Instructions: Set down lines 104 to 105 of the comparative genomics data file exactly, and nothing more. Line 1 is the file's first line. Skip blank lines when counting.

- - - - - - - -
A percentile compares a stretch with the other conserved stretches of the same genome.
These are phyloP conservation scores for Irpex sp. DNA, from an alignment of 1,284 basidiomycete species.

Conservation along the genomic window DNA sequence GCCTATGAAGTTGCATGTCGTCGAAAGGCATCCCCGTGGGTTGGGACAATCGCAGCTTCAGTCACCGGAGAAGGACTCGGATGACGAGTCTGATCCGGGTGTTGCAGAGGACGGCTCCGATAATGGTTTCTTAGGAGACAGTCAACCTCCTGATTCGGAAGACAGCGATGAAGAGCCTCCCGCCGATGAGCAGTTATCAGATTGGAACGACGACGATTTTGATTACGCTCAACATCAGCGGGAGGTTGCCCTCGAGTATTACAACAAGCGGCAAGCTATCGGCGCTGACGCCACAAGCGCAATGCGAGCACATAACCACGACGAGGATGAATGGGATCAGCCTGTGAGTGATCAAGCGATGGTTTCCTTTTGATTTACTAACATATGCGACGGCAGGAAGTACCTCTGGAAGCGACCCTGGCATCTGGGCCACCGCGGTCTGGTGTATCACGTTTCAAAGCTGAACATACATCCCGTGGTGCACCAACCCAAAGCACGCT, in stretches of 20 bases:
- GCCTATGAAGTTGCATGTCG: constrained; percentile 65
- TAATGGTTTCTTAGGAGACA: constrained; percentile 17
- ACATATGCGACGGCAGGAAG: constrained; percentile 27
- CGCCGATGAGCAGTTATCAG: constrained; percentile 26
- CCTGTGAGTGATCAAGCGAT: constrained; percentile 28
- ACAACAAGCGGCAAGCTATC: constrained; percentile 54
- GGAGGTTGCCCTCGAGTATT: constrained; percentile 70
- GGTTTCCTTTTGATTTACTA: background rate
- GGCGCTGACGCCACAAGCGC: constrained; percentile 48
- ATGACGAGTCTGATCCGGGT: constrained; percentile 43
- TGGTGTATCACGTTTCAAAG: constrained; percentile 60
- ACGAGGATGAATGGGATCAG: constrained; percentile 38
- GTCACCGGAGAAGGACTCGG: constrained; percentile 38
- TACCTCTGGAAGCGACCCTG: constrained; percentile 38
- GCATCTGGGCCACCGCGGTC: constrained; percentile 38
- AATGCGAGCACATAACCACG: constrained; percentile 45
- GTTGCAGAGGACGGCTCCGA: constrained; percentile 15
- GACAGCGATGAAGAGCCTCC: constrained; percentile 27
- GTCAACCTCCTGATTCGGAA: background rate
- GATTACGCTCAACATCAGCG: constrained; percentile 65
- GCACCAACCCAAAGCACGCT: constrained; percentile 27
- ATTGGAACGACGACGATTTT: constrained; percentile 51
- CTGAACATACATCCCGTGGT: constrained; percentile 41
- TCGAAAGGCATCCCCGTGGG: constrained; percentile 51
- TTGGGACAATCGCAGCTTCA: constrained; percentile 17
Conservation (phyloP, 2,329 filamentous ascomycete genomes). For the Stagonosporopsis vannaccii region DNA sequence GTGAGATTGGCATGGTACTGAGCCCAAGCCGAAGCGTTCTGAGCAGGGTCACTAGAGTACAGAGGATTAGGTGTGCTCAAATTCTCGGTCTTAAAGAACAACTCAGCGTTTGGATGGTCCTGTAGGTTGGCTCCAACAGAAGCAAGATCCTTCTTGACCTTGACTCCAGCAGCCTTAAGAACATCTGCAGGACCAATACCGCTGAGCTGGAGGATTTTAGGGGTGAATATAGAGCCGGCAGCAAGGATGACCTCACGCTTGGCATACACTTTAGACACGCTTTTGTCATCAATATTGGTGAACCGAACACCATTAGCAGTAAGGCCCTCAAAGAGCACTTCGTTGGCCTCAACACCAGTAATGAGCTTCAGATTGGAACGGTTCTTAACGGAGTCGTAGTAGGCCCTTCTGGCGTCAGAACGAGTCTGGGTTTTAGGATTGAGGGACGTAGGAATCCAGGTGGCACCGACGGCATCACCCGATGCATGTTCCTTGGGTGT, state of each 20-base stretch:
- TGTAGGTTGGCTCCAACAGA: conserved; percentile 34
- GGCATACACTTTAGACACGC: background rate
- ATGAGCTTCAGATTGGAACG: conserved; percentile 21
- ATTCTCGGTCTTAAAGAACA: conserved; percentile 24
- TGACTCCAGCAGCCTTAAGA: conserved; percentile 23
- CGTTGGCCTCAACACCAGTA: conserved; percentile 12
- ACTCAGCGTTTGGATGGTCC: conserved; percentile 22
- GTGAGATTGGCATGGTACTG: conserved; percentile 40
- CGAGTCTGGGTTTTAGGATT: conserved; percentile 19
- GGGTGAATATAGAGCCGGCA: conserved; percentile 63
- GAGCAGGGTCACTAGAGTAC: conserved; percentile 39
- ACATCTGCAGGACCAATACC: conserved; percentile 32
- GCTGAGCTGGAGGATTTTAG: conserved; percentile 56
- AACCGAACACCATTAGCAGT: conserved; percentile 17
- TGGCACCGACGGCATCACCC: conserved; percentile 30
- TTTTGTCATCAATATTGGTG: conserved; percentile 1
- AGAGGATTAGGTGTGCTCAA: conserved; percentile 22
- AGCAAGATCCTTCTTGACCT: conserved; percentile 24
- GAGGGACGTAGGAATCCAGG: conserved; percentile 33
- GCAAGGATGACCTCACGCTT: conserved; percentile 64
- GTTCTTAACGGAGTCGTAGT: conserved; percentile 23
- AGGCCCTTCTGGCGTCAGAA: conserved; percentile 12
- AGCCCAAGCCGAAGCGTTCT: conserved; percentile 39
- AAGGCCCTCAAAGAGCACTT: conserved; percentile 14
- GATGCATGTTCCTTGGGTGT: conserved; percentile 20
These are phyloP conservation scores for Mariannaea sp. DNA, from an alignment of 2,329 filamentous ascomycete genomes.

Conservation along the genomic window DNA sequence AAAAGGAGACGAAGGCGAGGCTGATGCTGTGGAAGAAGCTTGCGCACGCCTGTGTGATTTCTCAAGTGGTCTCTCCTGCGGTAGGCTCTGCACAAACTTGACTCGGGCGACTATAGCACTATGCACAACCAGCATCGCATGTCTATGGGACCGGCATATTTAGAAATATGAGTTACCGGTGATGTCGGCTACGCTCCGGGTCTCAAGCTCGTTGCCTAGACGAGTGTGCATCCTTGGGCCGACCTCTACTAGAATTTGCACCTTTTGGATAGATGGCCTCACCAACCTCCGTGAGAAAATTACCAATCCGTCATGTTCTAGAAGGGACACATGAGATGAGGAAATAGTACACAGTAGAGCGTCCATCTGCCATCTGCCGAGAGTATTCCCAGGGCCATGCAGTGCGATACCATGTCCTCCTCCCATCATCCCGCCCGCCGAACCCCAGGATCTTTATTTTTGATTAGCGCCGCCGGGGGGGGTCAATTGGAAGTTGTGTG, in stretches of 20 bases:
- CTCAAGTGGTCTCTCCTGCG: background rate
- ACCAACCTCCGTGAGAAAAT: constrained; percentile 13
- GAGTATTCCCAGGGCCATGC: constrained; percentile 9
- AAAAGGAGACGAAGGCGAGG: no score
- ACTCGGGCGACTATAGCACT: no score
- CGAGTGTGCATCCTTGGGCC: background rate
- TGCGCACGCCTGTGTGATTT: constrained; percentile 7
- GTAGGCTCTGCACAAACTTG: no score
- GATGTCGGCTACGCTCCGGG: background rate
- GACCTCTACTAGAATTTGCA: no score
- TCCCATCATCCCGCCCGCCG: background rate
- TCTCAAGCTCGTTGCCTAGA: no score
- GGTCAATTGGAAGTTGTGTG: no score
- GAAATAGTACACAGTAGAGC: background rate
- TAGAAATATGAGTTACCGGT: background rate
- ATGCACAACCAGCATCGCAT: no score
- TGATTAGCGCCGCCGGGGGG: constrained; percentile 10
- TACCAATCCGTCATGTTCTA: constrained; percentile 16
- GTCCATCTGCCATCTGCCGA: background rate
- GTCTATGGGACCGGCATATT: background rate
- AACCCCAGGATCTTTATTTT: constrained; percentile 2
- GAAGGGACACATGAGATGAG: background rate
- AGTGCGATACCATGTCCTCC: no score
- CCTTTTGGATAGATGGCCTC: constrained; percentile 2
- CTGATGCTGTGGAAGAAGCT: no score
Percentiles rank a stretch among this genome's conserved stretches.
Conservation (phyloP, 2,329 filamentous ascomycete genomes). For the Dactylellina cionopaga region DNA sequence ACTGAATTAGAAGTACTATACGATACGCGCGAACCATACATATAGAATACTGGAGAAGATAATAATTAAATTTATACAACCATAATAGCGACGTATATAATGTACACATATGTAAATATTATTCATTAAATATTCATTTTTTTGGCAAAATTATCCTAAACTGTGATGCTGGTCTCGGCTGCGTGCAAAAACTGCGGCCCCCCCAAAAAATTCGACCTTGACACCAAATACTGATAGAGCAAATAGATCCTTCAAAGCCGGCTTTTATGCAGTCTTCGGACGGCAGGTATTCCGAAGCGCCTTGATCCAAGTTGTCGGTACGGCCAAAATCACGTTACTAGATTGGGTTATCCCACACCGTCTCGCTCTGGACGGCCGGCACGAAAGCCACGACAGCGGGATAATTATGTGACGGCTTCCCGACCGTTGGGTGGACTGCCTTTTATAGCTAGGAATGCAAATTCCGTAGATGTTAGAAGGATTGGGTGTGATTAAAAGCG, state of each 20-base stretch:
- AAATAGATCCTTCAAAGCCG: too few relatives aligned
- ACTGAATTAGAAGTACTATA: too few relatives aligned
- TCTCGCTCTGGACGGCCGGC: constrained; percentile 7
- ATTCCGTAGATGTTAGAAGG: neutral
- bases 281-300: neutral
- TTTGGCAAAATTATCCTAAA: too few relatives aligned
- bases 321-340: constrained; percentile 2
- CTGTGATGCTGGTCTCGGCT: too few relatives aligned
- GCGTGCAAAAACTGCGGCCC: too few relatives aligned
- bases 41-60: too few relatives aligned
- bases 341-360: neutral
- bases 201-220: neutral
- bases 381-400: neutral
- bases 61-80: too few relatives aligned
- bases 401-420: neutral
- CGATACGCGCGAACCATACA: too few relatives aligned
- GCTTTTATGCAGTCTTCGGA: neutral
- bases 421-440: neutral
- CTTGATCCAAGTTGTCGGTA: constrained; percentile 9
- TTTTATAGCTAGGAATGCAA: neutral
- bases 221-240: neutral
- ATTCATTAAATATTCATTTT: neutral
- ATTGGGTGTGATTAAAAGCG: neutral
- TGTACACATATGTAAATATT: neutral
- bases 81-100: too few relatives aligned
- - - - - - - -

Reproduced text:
- bases 221-240: neutral
- ATTCATTAAATATTCATTTT: neutral